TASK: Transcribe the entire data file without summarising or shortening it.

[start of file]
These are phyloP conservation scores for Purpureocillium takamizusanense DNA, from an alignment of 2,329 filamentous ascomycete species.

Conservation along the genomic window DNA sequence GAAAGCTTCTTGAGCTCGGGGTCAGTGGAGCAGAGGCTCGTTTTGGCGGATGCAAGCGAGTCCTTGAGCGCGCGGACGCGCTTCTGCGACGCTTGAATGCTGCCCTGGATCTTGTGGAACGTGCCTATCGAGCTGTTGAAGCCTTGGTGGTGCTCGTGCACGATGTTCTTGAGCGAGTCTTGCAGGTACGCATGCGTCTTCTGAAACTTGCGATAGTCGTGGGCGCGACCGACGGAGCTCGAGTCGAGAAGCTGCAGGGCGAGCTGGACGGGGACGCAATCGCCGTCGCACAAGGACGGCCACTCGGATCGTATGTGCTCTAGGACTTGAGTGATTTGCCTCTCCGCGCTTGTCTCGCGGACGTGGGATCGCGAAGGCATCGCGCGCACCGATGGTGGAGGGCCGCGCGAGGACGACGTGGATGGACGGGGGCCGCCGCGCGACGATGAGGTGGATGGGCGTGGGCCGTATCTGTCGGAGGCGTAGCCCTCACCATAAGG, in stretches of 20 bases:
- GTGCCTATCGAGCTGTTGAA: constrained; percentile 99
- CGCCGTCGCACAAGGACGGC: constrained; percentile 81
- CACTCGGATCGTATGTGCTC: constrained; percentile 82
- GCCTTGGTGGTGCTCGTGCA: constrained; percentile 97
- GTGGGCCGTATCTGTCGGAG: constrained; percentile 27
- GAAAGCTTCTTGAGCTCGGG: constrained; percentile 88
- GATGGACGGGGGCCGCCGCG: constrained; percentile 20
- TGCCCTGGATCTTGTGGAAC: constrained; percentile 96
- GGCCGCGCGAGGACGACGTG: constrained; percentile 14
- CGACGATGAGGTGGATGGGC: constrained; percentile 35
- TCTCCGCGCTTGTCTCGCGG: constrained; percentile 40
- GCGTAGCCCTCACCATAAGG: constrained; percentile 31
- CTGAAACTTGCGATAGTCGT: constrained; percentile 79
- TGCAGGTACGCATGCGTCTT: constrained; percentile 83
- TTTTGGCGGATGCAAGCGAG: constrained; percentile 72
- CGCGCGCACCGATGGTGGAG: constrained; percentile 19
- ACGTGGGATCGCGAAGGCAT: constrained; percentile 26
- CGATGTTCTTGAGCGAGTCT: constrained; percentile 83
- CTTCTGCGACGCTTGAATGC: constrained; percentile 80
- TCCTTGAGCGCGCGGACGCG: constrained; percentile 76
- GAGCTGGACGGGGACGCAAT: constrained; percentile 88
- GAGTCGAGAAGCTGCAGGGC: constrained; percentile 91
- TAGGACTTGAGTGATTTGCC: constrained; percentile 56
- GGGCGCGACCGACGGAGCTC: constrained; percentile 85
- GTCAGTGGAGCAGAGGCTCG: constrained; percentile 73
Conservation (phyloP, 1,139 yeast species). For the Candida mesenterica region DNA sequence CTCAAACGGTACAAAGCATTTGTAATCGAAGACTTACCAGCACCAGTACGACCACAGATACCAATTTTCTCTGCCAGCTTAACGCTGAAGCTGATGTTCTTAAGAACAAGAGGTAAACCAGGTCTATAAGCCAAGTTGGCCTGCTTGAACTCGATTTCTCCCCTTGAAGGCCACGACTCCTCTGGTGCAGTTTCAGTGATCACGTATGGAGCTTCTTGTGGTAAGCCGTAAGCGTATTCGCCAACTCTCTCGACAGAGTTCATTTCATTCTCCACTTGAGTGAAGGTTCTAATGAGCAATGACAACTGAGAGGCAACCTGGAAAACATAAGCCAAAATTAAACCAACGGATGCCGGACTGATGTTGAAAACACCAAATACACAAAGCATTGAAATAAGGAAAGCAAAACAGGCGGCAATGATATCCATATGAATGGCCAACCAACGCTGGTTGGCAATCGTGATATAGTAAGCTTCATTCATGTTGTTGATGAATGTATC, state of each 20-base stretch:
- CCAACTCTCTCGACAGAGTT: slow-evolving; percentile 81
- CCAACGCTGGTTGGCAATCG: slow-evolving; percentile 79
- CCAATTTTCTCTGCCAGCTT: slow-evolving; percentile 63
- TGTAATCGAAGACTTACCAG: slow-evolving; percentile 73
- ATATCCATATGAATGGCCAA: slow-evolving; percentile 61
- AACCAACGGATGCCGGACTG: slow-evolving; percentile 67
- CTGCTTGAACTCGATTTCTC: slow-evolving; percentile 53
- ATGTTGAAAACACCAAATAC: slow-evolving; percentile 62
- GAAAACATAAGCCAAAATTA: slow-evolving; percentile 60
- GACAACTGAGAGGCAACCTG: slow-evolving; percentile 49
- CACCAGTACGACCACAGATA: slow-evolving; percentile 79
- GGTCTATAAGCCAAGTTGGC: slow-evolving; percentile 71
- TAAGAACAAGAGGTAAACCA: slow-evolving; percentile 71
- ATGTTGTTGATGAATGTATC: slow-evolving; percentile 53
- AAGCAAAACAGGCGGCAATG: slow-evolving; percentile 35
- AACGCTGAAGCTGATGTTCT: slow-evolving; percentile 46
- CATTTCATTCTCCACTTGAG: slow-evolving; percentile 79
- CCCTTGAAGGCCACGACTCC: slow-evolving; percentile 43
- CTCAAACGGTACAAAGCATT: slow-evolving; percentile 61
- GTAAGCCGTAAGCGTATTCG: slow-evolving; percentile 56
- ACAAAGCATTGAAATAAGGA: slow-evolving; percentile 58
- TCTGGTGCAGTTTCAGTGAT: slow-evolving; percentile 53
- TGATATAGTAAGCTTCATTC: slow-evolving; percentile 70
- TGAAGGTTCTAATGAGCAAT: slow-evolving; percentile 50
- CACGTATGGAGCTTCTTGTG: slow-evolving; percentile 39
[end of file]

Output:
These are phyloP conservation scores for Purpureocillium takamizusanense DNA, from an alignment of 2,329 filamentous ascomycete species.

Conservation along the genomic window DNA sequence GAAAGCTTCTTGAGCTCGGGGTCAGTGGAGCAGAGGCTCGTTTTGGCGGATGCAAGCGAGTCCTTGAGCGCGCGGACGCGCTTCTGCGACGCTTGAATGCTGCCCTGGATCTTGTGGAACGTGCCTATCGAGCTGTTGAAGCCTTGGTGGTGCTCGTGCACGATGTTCTTGAGCGAGTCTTGCAGGTACGCATGCGTCTTCTGAAACTTGCGATAGTCGTGGGCGCGACCGACGGAGCTCGAGTCGAGAAGCTGCAGGGCGAGCTGGACGGGGACGCAATCGCCGTCGCACAAGGACGGCCACTCGGATCGTATGTGCTCTAGGACTTGAGTGATTTGCCTCTCCGCGCTTGTCTCGCGGACGTGGGATCGCGAAGGCATCGCGCGCACCGATGGTGGAGGGCCGCGCGAGGACGACGTGGATGGACGGGGGCCGCCGCGCGACGATGAGGTGGATGGGCGTGGGCCGTATCTGTCGGAGGCGTAGCCCTCACCATAAGG, in stretches of 20 bases:
- GTGCCTATCGAGCTGTTGAA: constrained; percentile 99
- CGCCGTCGCACAAGGACGGC: constrained; percentile 81
- CACTCGGATCGTATGTGCTC: constrained; percentile 82
- GCCTTGGTGGTGCTCGTGCA: constrained; percentile 97
- GTGGGCCGTATCTGTCGGAG: constrained; percentile 27
- GAAAGCTTCTTGAGCTCGGG: constrained; percentile 88
- GATGGACGGGGGCCGCCGCG: constrained; percentile 20
- TGCCCTGGATCTTGTGGAAC: constrained; percentile 96
- GGCCGCGCGAGGACGACGTG: constrained; percentile 14
- CGACGATGAGGTGGATGGGC: constrained; percentile 35
- TCTCCGCGCTTGTCTCGCGG: constrained; percentile 40
- GCGTAGCCCTCACCATAAGG: constrained; percentile 31
- CTGAAACTTGCGATAGTCGT: constrained; percentile 79
- TGCAGGTACGCATGCGTCTT: constrained; percentile 83
- TTTTGGCGGATGCAAGCGAG: constrained; percentile 72
- CGCGCGCACCGATGGTGGAG: constrained; percentile 19
- ACGTGGGATCGCGAAGGCAT: constrained; percentile 26
- CGATGTTCTTGAGCGAGTCT: constrained; percentile 83
- CTTCTGCGACGCTTGAATGC: constrained; percentile 80
- TCCTTGAGCGCGCGGACGCG: constrained; percentile 76
- GAGCTGGACGGGGACGCAAT: constrained; percentile 88
- GAGTCGAGAAGCTGCAGGGC: constrained; percentile 91
- TAGGACTTGAGTGATTTGCC: constrained; percentile 56
- GGGCGCGACCGACGGAGCTC: constrained; percentile 85
- GTCAGTGGAGCAGAGGCTCG: constrained; percentile 73
Conservation (phyloP, 1,139 yeast species). For the Candida mesenterica region DNA sequence CTCAAACGGTACAAAGCATTTGTAATCGAAGACTTACCAGCACCAGTACGACCACAGATACCAATTTTCTCTGCCAGCTTAACGCTGAAGCTGATGTTCTTAAGAACAAGAGGTAAACCAGGTCTATAAGCCAAGTTGGCCTGCTTGAACTCGATTTCTCCCCTTGAAGGCCACGACTCCTCTGGTGCAGTTTCAGTGATCACGTATGGAGCTTCTTGTGGTAAGCCGTAAGCGTATTCGCCAACTCTCTCGACAGAGTTCATTTCATTCTCCACTTGAGTGAAGGTTCTAATGAGCAATGACAACTGAGAGGCAACCTGGAAAACATAAGCCAAAATTAAACCAACGGATGCCGGACTGATGTTGAAAACACCAAATACACAAAGCATTGAAATAAGGAAAGCAAAACAGGCGGCAATGATATCCATATGAATGGCCAACCAACGCTGGTTGGCAATCGTGATATAGTAAGCTTCATTCATGTTGTTGATGAATGTATC, state of each 20-base stretch:
- CCAACTCTCTCGACAGAGTT: slow-evolving; percentile 81
- CCAACGCTGGTTGGCAATCG: slow-evolving; percentile 79
- CCAATTTTCTCTGCCAGCTT: slow-evolving; percentile 63
- TGTAATCGAAGACTTACCAG: slow-evolving; percentile 73
- ATATCCATATGAATGGCCAA: slow-evolving; percentile 61
- AACCAACGGATGCCGGACTG: slow-evolving; percentile 67
- CTGCTTGAACTCGATTTCTC: slow-evolving; percentile 53
- ATGTTGAAAACACCAAATAC: slow-evolving; percentile 62
- GAAAACATAAGCCAAAATTA: slow-evolving; percentile 60
- GACAACTGAGAGGCAACCTG: slow-evolving; percentile 49
- CACCAGTACGACCACAGATA: slow-evolving; percentile 79
- GGTCTATAAGCCAAGTTGGC: slow-evolving; percentile 71
- TAAGAACAAGAGGTAAACCA: slow-evolving; percentile 71
- ATGTTGTTGATGAATGTATC: slow-evolving; percentile 53
- AAGCAAAACAGGCGGCAATG: slow-evolving; percentile 35
- AACGCTGAAGCTGATGTTCT: slow-evolving; percentile 46
- CATTTCATTCTCCACTTGAG: slow-evolving; percentile 79
- CCCTTGAAGGCCACGACTCC: slow-evolving; percentile 43
- CTCAAACGGTACAAAGCATT: slow-evolving; percentile 61
- GTAAGCCGTAAGCGTATTCG: slow-evolving; percentile 56
- ACAAAGCATTGAAATAAGGA: slow-evolving; percentile 58
- TCTGGTGCAGTTTCAGTGAT: slow-evolving; percentile 53
- TGATATAGTAAGCTTCATTC: slow-evolving; percentile 70
- TGAAGGTTCTAATGAGCAAT: slow-evolving; percentile 50
- CACGTATGGAGCTTCTTGTG: slow-evolving; percentile 39